Tip on the Pen: Titles

 

I’m going to be honest here. When I first signed up to Wattpad (just over two years ago, now), I was actually alarmed by the titles some of the books had.

You’ve probably all come across them. “Oh My Gosh! My Ex-Boyfriend’s Brother is a Vampire” or “I’m On The Run From My Criminally Insane Father”. Okay, maybe I haven’t seen ones that bad, but I’ve definitely seen at least five too many variations of “Rejected By My Mate, The Alpha”.

Why are these types of titles bad?

Generally, when a person picks up a book they look at three things before deciding whether it’s worth reading: the cover, then the title, then the blurb. I can’t speak for everybody, but I know that when I see a book with a title like that it automatically goes into the ‘no’ pile.

Simplify put, it’s uncreative and overdone. Readers can only see so many versions of “Saving _____” or “Living with the _____ Boys” before it starts to sound like they’ve read it before.

A book’s title is supposed to uniquely identify it – to stand out from the rest. How is your book supposed to do that if it follows the same template as so many before it?

Titles are hard

I get it. I usually come up with a story based of a random title idea I’ve had, but when I’ve had the idea first, it was difficult to come up with a title to suit it.

There are so many books in the world–even more so with sites like Wattpad being so popular–that not a whole lot is truely original anymore. But remember: behind every cliche title there had to have been an original idea that started it.

So how do I avoid this?

+Make it short. It needs to be easy to type, write, tweet, ect.

+Make it memorable. How much does “Ali’s Locket” differ from “Alyson’s Necklace”? Not a whole lot. Readers should be able to easily recal it, and write it down.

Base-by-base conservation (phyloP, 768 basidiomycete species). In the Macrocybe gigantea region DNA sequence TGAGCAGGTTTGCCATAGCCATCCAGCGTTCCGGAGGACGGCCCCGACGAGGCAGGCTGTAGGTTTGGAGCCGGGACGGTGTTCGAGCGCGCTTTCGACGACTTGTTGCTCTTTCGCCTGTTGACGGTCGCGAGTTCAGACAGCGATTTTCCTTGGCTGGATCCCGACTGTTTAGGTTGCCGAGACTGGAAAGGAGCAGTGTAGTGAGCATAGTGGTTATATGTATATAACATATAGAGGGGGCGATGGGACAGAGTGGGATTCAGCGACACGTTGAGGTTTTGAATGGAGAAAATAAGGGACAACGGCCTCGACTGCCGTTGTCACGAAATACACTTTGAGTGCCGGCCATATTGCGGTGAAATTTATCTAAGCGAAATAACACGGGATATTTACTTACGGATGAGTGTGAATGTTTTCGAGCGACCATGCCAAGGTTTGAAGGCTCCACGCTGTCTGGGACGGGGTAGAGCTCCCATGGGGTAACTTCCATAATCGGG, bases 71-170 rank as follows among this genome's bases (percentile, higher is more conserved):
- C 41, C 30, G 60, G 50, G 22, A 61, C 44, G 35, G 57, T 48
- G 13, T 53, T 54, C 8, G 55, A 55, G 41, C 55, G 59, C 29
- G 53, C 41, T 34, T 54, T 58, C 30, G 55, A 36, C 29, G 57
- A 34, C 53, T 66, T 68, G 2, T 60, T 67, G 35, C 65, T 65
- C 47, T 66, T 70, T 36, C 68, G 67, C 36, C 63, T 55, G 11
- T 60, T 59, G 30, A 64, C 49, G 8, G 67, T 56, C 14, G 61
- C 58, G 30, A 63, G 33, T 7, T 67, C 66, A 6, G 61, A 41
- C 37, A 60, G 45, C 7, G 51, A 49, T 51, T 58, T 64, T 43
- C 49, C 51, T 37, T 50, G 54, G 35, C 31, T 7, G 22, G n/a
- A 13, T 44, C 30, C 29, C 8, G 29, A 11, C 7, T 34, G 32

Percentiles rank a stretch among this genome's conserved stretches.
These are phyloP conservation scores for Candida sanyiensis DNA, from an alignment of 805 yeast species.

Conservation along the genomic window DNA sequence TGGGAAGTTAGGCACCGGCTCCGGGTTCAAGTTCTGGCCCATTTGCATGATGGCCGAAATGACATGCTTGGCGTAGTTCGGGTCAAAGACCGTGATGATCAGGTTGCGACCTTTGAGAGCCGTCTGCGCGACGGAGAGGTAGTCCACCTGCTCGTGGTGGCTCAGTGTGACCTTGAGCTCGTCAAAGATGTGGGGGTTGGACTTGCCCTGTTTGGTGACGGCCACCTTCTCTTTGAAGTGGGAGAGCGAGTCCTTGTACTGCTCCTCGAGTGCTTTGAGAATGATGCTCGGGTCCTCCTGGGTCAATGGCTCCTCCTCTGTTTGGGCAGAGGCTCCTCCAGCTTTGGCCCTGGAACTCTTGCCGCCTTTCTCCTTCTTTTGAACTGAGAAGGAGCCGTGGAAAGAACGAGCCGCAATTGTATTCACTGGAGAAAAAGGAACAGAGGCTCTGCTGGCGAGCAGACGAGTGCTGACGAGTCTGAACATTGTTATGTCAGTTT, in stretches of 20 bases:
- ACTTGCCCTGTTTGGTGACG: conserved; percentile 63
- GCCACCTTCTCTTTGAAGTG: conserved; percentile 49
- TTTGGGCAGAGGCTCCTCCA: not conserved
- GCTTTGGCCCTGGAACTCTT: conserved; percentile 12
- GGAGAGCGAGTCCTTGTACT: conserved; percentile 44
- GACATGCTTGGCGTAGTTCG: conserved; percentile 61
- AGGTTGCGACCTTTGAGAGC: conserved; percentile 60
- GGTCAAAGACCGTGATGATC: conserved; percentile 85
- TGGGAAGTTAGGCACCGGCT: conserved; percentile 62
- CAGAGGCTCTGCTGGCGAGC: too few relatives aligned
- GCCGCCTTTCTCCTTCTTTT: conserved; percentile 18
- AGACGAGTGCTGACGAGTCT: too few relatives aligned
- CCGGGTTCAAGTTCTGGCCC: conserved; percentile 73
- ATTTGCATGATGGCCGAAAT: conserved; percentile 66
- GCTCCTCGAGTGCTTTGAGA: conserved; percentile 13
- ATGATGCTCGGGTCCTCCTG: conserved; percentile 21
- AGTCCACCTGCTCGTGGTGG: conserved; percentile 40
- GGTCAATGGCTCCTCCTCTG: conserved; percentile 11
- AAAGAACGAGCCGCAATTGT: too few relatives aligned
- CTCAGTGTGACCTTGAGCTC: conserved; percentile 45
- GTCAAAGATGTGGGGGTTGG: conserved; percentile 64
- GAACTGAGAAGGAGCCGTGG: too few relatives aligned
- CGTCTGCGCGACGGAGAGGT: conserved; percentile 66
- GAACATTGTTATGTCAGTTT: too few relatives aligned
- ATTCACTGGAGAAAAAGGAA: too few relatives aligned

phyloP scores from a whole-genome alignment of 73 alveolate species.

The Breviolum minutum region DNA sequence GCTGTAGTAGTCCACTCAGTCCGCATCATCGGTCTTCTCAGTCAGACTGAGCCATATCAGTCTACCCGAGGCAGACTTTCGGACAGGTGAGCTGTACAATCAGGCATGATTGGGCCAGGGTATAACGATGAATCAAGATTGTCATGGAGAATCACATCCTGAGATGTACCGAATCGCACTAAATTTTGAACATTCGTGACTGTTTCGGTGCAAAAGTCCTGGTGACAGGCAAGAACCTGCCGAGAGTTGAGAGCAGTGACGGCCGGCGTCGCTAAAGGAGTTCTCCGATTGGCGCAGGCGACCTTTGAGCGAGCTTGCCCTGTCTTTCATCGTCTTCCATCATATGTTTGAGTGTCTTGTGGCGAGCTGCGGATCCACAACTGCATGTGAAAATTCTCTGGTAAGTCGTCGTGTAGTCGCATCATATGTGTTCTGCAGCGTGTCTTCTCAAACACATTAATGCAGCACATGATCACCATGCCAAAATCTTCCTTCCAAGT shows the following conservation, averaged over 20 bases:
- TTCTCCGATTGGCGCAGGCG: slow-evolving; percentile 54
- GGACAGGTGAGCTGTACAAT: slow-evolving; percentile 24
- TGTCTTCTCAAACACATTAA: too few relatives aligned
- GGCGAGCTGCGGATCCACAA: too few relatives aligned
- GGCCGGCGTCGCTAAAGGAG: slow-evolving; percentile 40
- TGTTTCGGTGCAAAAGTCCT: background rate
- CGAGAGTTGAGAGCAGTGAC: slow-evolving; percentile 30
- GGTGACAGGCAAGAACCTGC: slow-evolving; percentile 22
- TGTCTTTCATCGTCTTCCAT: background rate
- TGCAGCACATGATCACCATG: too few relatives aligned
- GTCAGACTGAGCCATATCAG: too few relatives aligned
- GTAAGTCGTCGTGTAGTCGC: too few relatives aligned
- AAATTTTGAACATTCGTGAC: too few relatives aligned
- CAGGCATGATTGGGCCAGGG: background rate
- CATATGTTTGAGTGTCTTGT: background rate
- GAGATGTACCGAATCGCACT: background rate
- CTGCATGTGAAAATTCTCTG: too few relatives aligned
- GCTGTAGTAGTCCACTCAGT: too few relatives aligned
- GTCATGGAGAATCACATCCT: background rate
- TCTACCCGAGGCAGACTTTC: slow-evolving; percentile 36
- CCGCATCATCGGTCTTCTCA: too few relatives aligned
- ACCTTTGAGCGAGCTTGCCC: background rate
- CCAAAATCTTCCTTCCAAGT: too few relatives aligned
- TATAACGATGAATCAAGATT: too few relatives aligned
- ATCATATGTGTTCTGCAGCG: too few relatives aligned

+…and easy to say. How can people spread the word about your book if they can’t say it?

+It has to relate to the book. And I’m not just talking about the main character’s name, or something like that. Mockingbirds were only mentions a couple of times in Harper Lee’s “To Kill A Mockingbird”, but it still works.

+Make it interesting. In my opinion, this isprobably the most important part. You want readers to be drawn in by your title, so they’ll want to find out more

Things to keep in mind

There are always exceptions to any rule. “And the Hippos Were Boiled in Their Tanks” (which I haven’t read, but I’ve heard good things about), has a long title, but it’s unique, memorable, and interesting.

Remember: You’re going to have to say the name of your book a lot. Are you going to be excited about it every time? If not, maybe you need to have a look at some other ideas.

Does your title stand out in 130 million? (Google has actually calculated this. Check out the external link.)

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